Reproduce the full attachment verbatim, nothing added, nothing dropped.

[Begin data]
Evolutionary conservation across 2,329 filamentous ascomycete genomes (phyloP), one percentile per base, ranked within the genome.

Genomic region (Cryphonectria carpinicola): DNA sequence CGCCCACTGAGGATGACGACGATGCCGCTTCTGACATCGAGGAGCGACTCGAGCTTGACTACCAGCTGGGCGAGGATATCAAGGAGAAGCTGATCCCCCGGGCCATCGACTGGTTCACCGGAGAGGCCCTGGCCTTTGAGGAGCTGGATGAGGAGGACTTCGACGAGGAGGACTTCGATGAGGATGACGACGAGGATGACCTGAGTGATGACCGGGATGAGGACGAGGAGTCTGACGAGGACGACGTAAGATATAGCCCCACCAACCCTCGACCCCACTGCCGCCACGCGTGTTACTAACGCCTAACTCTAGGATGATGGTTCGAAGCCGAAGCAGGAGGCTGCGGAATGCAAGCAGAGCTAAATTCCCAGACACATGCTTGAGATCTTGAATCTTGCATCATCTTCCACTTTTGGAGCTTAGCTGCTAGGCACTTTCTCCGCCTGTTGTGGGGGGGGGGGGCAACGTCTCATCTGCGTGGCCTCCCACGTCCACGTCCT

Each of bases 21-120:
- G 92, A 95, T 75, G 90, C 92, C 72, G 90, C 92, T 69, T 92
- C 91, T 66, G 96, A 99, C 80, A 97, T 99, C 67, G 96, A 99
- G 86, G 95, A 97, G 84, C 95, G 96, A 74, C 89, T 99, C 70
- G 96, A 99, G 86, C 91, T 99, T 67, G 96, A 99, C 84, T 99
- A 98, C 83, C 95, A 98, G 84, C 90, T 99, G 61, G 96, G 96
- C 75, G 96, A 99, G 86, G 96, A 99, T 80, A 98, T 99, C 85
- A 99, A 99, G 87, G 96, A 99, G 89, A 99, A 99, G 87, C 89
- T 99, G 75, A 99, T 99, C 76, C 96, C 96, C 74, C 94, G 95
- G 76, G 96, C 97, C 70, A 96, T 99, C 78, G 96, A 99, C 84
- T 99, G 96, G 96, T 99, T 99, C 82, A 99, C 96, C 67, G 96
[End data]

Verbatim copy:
Evolutionary conservation across 2,329 filamentous ascomycete genomes (phyloP), one percentile per base, ranked within the genome.

Genomic region (Cryphonectria carpinicola): DNA sequence CGCCCACTGAGGATGACGACGATGCCGCTTCTGACATCGAGGAGCGACTCGAGCTTGACTACCAGCTGGGCGAGGATATCAAGGAGAAGCTGATCCCCCGGGCCATCGACTGGTTCACCGGAGAGGCCCTGGCCTTTGAGGAGCTGGATGAGGAGGACTTCGACGAGGAGGACTTCGATGAGGATGACGACGAGGATGACCTGAGTGATGACCGGGATGAGGACGAGGAGTCTGACGAGGACGACGTAAGATATAGCCCCACCAACCCTCGACCCCACTGCCGCCACGCGTGTTACTAACGCCTAACTCTAGGATGATGGTTCGAAGCCGAAGCAGGAGGCTGCGGAATGCAAGCAGAGCTAAATTCCCAGACACATGCTTGAGATCTTGAATCTTGCATCATCTTCCACTTTTGGAGCTTAGCTGCTAGGCACTTTCTCCGCCTGTTGTGGGGGGGGGGGGCAACGTCTCATCTGCGTGGCCTCCCACGTCCACGTCCT

Each of bases 21-120:
- G 92, A 95, T 75, G 90, C 92, C 72, G 90, C 92, T 69, T 92
- C 91, T 66, G 96, A 99, C 80, A 97, T 99, C 67, G 96, A 99
- G 86, G 95, A 97, G 84, C 95, G 96, A 74, C 89, T 99, C 70
- G 96, A 99, G 86, C 91, T 99, T 67, G 96, A 99, C 84, T 99
- A 98, C 83, C 95, A 98, G 84, C 90, T 99, G 61, G 96, G 96
- C 75, G 96, A 99, G 86, G 96, A 99, T 80, A 98, T 99, C 85
- A 99, A 99, G 87, G 96, A 99, G 89, A 99, A 99, G 87, C 89
- T 99, G 75, A 99, T 99, C 76, C 96, C 96, C 74, C 94, G 95
- G 76, G 96, C 97, C 70, A 96, T 99, C 78, G 96, A 99, C 84
- T 99, G 96, G 96, T 99, T 99, C 82, A 99, C 96, C 67, G 96